Piano teachers: The #1 tip to simplify rate raises and make-up lessons

Have you ever needed to increase the fees you charge for piano lessons but agonized over how to make the announcement?

Or, have you ever wondered if there’s an easier way to organize make-up lessons?

There’s one simple solution that holds the power to fix both problems: scheduling a ‘Lesson Year.’

1. Have a defined beginning to your Lesson Year

No matter how many weeks of the year you teach, or whether or not you take a summer break, I recommend that you set a defined ‘Year Start’ for your piano lesson year, each year. An optimal time to have a scheduled ‘reset’ is the same week that your local school district begins classes. Families are already accustomed to their kids starting a new grade level in school, so it will feel natural if you also have a rollover to a new Lesson Year in your piano studio at the same time.

This offers you several advantages in organizing your tuition fees. It also simplifies keeping track of lessons received and what to do with those dreaded missed lessons. Let me walk you through how this amazing scheduling strategy works.

With each new Lesson Year I print a brand new DIY Piano Dictation Book. Covers feature student photos.

Annual Tuition Fees

With a defined Year Start you’ll be able to charge an Annual Tuition based on the number of lessons you teach in the whole Lesson Year. Whether you teach 36, 42 or 50 weeks, take that number, multiply it by your rate, and voila, you have the year’s tuition.

Equal Monthly Payments

Now divide your year’s tuition into equal monthly payments. Each monthly payment will be exactly the same whether you teach 5, 4, 3, or 2 lessons in any given month. Imagine receiving a steady and predictable income even in months when you take a break, like December.

Parents love equal monthly payments. They always know how much they owe and there’s no ‘figuring out’ what they owe each month. Usually, it lowers the amount of each payment because they’re paying you over time. Yes, they pay more in a 2-lesson month, but they also pay slightly less in all of the 4 and 5-lesson months. This makes piano lessons more affordable for them month-to-month. In short, it makes it easier for them to pay and for you to get paid.

Payment Disconnect

Once you create equal monthly payments, parents will no longer connect the amount they pay each month with the number of lessons they receive in that month. The payments simply go toward the year’s tuition. The lessons received are measured over your full Lesson Year, a much longer timeframe.

Simplify make-up lessons

Let’s consider two scenarios. In the first, a parent has paid for four lessons at the beginning of a month, and then their child misses a lesson. The way they see it, they’ve missed 1/4 of their lessons, or 25% of what they’ve paid for. Of course they’re going to demand a make-up lesson! This week!

In the second scenario, a parent has paid a monthly instalment on the year’s tuition, and then their child misses a lesson. This parent understands that their child has missed 1/36 lessons (or 1/50), a much lower percentage of what they’re paying for — only 2% to 2.77% of their tuition. This parent is much more likely to see that they’re paying for a longer-term educational service and to let the make-up slide for now.

Because you’re dealing with a schedule that covers the Lesson Year, you have many months over which you could offer a make-up lesson, when you are able.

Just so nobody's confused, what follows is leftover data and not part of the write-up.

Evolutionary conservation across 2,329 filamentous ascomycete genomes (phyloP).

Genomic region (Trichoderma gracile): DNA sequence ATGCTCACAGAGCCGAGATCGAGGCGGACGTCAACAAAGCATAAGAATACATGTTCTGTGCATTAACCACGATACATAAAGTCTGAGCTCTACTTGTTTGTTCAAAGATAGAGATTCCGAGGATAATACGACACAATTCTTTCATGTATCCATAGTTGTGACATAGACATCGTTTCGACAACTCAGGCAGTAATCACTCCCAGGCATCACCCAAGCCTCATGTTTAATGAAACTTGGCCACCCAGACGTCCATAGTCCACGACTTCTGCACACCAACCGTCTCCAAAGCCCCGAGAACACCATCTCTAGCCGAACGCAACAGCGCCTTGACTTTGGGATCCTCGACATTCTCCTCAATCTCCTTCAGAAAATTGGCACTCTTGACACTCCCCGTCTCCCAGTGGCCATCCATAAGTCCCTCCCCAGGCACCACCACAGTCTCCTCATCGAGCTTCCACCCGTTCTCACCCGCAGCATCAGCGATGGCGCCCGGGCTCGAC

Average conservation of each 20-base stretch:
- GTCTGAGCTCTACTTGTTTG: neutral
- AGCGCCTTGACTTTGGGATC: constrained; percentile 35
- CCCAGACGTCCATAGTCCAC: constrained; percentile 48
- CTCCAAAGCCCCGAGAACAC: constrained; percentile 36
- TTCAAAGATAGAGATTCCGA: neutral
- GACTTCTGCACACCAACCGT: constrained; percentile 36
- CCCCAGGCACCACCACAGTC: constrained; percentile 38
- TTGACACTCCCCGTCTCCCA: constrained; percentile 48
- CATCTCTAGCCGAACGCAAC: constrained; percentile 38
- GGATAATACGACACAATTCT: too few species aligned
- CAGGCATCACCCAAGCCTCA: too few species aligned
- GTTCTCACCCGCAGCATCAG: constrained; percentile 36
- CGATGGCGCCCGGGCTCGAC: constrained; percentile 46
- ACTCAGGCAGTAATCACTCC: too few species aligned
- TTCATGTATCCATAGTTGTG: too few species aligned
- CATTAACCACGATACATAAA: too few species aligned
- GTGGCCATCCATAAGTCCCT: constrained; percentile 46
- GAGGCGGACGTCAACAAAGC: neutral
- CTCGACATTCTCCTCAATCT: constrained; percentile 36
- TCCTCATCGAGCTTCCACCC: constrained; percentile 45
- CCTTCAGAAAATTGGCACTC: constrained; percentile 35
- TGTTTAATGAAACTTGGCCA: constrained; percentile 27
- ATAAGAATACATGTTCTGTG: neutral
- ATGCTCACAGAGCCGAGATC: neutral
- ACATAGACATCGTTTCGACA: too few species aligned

In my studio I only make up my own misses and student medical misses. If the student can’t attend for any other reason, their parent is tasked with switching their time spot with another. With a switch they can still get their lesson, and it keeps my teaching within my regular schedule. It doesn’t take any extra time.


Charging tuition by the Lesson Year (even if you receive payments monthly), sets up the idea that your students are signing up for a full year at a time. This encourages long term student retention.

Most studio parents like the stability of a longer commitment for their children. It helps them teach good values.

Pay Increases

If you teach year-round without breaks, it becomes awkward to set pay increases for yourself. However, if you set up an annual Year Start, it gives you an opportunity to make an incremental increase in your fee each year. This avoids lengthy spells with no increases at all and then the discomfort of figuring out how to announce a larger increase all at once.

A sudden large rate increase feels like a jolt to parents. They prefer a small increase each year and usually understand that the sole purpose is to keep up with inflation. Over time you’ll want to have some increases that surpass inflation to reflect the added value of your experience.

Charging What You’re Worth

If you are working year round, you’re not charging enough. Set your rate, charge that in your Annual Tuition, then decrease your schedule by a week or two. That’s how to give yourself a raise and a well-deserved break.

Take breaks to recharge and learn new skills to bring back to your students. Or garden. Or read a book. Your energy level matters. After your break, you’ll have more energy to give to your students, so it’s a win-win.

Then after your break, begin your new lesson year with an email stating this year’s rates. You don’t even need to point out that there’s a small rate increase. Simply say, “This year’s tuition is $__ with equal monthly payments of $__.”

2. Count ‘Lesson Weeks’, not lessons

The ideas I’m about to discuss have the power to transform how your studio parents view lessons and make-up lessons. In the last section I mentioned that having a Year Start and Annual Tuition simplifies keeping track of lesson attendance and make-up lessons. It’s true.

Update your terminology

First, I recommend changing your terminology around piano lessons. Begin calling them ‘Lesson Weeks’. The difference between a ‘Lesson’ and a ‘Lesson Week’ is subtle but important.

A Lesson is a scheduled appointment. It’s a block of time in which a teacher and student engage in learning activities that help both grow musically. A lesson is given and received when time is spent together. If the student or teacher misses this time, it’s as a missed lesson. Depending on the teacher’s studio policies and regardless of the reason for the miss, this might trigger the expectation of a make-up.

On the other hand, a ‘Lesson Week’ is a multi-day period when a teacher has scheduled lessons, and expects students to attend. It’s based on the calendar week, and new weeks in the calendar bring new Lesson Weeks.

Keep track of Lesson Weeks